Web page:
Hello BoF Professionals, welcome to our latest members-only briefing: The Week Ahead. Think of it as your "cheat sheet" to what everyone will be talking about on Monday.
THE CHEAT SHEET
Instagram Takes on the Shopping Mall
- Facebook reports first-quarter earnings on April 24
- Facebook launched in-app shopping on Instagram last month with Adidas, Burberry, Zara and other brands
- Deutsche Bank sees the service growing into a $10 billion business in 2021
In January, Facebook chief executive Mark Zuckerberg said shopping was one of the areas he was “most excited about” for Instagram in 2019. We learned what he meant when Instagram launched in-app checkout last month, minting a multi-billion-dollar business practically overnight. The concept sounds simple — consumers can buy items in their feed instead of clicking through to a brand’s website. But in making online shopping even easier, it has huge implications for retail. Some analysts project consumers will spend $10 billion annually through Instagram, with the platform taking a cut and the brands receiving the rest. Much of that business will be taken from from wholesalers, not to mention brands’ own stores. As Facebook releases earnings this week, look for guidance on how Instagram's new feature has fared so far, and what Zuckerberg might be cooking up next.
The Bottom Line: Department stores and mall landlords have the most to lose here. The more convenient online shopping becomes for brands and consumers alike, the weaker the rationale for operating vast networks of physical stores.
Earth Day Is Every Day. For Fashion, Will That Ever Be More Than a Cliché?
- Earth Day is April 22; fashion brands are releasing capsule collections and promoting sustainability initiatives
- Fashion Revolution releases its annual transparency index, tracking 200 brands' disclosure of environmental and human rights practices, on April 24
- April 24 is the sixth anniversary of the Rana Plaza disaster
Fashion brands love an excuse to show off their sustainability credentials, however flimsy, with Earth Day as ground zero for tie-in capsule collections, T-shirts and promotions. On a more substantive level, industry giants like H&M and Kering are making sweeping internal changes to minimise their environmental impact. Similar campaigns aim to improve conditions for garment workers in developing nations, though brands' living wage pledges often fail to match reality on the factory floor. Consumers are waking up; over 400,000 Instagram posts are tagged with #whomademyclothes for Fashion Revolution Week, an annual campaign centred on climate and human rights issues. Authorities in Bangladesh, Cambodia, Vietnam and elsewhere who are actively weakening worker rights, are unlikely to be swayed by hashtags, but the global brands that contract with factories in these countries might.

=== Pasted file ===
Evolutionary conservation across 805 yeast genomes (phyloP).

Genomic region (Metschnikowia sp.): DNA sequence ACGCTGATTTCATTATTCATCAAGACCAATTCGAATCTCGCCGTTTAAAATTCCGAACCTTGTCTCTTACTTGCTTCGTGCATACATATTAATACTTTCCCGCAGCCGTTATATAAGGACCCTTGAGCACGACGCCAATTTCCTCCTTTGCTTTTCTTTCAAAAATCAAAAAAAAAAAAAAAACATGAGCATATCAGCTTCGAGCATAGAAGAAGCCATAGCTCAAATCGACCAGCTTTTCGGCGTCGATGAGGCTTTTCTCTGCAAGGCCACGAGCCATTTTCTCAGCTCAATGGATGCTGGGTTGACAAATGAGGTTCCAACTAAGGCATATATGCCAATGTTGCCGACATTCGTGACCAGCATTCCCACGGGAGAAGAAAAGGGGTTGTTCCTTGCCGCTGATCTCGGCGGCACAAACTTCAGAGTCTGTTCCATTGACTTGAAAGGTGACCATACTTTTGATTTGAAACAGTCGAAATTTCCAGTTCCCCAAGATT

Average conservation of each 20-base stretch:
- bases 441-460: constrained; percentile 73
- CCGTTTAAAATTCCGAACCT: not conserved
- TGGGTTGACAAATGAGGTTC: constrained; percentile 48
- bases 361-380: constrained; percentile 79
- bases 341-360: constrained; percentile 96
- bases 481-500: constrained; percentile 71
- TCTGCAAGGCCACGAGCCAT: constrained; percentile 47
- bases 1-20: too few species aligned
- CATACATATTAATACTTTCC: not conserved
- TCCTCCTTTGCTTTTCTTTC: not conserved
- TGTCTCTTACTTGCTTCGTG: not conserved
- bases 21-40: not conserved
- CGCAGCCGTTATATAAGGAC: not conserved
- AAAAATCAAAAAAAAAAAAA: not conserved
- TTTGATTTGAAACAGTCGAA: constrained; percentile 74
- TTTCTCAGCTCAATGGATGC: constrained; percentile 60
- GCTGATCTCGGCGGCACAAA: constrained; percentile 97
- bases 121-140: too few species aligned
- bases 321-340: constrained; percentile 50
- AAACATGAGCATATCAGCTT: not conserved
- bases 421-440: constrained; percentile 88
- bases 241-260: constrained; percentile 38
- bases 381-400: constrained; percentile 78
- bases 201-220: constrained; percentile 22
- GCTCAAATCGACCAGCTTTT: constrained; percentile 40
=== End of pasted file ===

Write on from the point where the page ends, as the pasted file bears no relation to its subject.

The Bottom Line: How you feel about these initiatives depends on your philosophy — if you see the goal as minimising the harm of each garment sold, recent progress is encouraging. If your view is that the quickening pace and falling price of fashion consumption cycles are the problem, then all of these efforts are just noise.
Entrepreneurs Take Centre Stage at BoF West
- BoF West, a day of speakers and panels exploring the intersection of Hollywood, Silicon Valley and fashion, is on April 26
- Speakers include Serena Williams, Elizabeth Banks, Allbirds co-founder Tim Brown and Good American co-founder Emma Grede
- Only 2 percent of US venture capital funding went to companies founded by women
Fashion is an inherently entrepreneurial industry. New brands and companies start up every day, whether it’s a fashion student who dreams of becoming the next Karl Lagerfeld or a tech wizard with plans to disrupt the garment supply chain. The lineup at BoF West includes founders of all stripes, from Rich Pierson, who co-created meditation start-up Headspace, to Serena Williams, who launched her direct-to-consumer fashion line last year, and revealed last week she has invested in over 30 companies founded by women or people of colour (or both). Williams also appears on one of two covers of BoF's entrepreneurship-themed print issues (the other is beauty magnate Huda Kattan), which also launched this month and includes a step-by-step guide to building a company.
COMMENT OF THE WEEK
"As amazing as this is, I wish they would use their money for other things like poverty and helping the homeless. They have so much money. Billions, not millions." —@alexhilton211, commenting on "Pinault, Arnault Families Pledge €300 Million to Rebuild Notre-Dame"
Professional Exclusives You May Have Missed:
- Why fashion's Notre-Dame pledges are good for business.
- The five most important things a brand must do when building a direct-to-consumer business
- How can brands stand out in China's oversaturated Instagram economy?
- Can recycling fix fashion's landfill problem?
- Chinese investors woo European brands. It's complicated.
- How to make sustainable fashion people will actually buy.
The Week Ahead wants to hear from you! Send tips, suggestions, complaints and compliments to email@example.com.
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